When the real world is emptied of all that you love, how can you keep yourself from dependence on the virtual?
Animal activist and punk rock star Larissa Kenders lives in a dystopian world where the real and the virtual intermingle. After the disappearance of her soulmate, Andrew, Kenders finds solace by escaping to Nirvana, a virtual world controlled by Hexagon. In Nirvana, anyone’s deepest desires may be realized – even visits with Andrew.
Although Kenders knows that this version of Andrew is virtual, when he asks for her assistance revealing Hexagon’s dark secret, she cannot help but comply. Soon after, Kenders and her closest allies find themselves in a battle with Hexagon, the very institution they have been taught to trust. After uncovering much more than she expected, Kenders’ biggest challenge is determining what is real – and what is virtual.
Thank you to the publisher, author, and the team at Digiwriting for providing an updated version of the book. My review of the ARC version can be found here.
In my review for the ARC version of Nirvana, I expressed disappointment. I believed Nirvana to be capable of greatness with its fascinating themes and ideas, and yet it missed its mark. The updated version of Nirvana, however, is a completely different book. It has more direction, more clarity, a sense of purpose, and a more distinct narrative voice. For this review, I will be drawing from the ARC version a lot as a basis of my evidence and judgments.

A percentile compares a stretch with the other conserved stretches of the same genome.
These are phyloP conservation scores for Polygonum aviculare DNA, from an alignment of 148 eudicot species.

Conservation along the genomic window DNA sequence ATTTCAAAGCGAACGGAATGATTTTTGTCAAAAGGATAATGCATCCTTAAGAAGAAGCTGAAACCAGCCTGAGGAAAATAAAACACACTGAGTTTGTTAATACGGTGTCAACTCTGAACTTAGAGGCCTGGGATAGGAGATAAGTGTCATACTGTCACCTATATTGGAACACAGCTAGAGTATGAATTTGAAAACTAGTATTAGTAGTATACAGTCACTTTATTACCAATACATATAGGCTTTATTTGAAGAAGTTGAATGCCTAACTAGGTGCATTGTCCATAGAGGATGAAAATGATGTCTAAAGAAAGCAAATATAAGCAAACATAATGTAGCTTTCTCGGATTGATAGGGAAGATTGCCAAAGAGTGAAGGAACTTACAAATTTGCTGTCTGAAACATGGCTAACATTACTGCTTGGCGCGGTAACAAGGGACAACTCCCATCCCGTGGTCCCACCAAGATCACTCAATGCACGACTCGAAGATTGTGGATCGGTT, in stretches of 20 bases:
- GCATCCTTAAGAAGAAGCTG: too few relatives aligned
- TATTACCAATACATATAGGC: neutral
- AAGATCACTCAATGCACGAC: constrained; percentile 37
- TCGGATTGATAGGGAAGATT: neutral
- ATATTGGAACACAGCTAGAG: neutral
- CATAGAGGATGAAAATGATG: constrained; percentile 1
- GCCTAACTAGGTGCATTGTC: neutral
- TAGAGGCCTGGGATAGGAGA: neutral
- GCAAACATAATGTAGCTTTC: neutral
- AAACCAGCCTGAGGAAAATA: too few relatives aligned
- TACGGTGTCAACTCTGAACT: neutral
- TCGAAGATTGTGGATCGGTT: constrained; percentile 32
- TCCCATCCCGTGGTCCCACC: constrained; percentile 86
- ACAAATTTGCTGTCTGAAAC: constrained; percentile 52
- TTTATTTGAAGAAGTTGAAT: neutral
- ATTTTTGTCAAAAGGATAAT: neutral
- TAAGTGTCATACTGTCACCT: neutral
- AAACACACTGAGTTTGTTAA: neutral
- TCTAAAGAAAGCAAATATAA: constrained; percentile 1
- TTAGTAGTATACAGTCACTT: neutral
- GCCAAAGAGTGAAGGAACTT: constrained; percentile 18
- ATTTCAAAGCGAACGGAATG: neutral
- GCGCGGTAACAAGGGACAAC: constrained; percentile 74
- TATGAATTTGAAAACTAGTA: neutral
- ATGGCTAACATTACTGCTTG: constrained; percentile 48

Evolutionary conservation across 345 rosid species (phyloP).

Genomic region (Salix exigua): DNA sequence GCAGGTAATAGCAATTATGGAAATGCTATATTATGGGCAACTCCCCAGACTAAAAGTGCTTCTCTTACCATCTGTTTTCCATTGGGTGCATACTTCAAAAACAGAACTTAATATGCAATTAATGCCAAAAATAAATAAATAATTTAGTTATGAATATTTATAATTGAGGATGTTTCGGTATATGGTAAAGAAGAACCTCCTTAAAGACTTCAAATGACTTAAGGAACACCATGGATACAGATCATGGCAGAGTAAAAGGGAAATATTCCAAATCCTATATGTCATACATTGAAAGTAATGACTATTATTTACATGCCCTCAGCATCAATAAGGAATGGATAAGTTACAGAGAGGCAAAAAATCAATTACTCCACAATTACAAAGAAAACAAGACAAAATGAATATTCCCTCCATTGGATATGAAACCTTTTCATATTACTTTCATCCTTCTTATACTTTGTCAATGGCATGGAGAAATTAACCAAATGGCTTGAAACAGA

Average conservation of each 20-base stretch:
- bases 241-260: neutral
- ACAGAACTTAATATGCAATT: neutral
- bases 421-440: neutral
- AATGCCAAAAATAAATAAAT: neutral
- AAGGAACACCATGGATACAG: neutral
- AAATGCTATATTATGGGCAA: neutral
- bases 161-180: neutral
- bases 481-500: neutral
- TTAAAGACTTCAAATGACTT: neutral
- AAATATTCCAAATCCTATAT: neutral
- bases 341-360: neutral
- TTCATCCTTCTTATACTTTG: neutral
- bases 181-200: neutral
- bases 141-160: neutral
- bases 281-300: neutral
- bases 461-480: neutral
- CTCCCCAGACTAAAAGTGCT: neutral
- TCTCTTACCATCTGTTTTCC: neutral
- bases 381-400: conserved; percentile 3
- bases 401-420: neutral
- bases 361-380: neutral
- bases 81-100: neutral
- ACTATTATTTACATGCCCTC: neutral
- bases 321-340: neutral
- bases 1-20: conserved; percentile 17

Nirvana is a post-apocalyptic eco-science-fiction with a hint of dystopia. It is set in a world at the brink of life. Bees have become extinct causing the near-decimation of the ecosystem. What follows is an imagining of a world where wildlife and plants are scarce. The remnants of humanity have been relegated to societies subject to extreme forms of neoliberalism with a Nineteen-Eighty Four-esque package complete with surveillance, fear politics, and privatized research. With Hexagon, the corporation whose power and avarice has no limit, the future is bleak, akin to living in a small, steel bowl. To live in such a world would be a nightmare.
In addition to its darker themes, Nirvana also explores a concept that is really lacking in fiction: virtual reality. Not only would virtual reality be really cool, its existence and presence in society would entail a plethora of social and psychological consequences. Who, or what entity, dictates access to virtual reality? Who owns the space of virtual reality? One idea often explored, and is explored in Nirvana, is discerning what is reality and what is virtual, and asking the very difficult but simple question: What is reality? In Nirvana, the eponymous virtual reality is a haven for humankind – it is a realm of memories for people to see the world pre-extinction, a place for people to live their darkest fantasies or desires, or, for Kenders, a way to relive her glory days as a punk artist – and then some.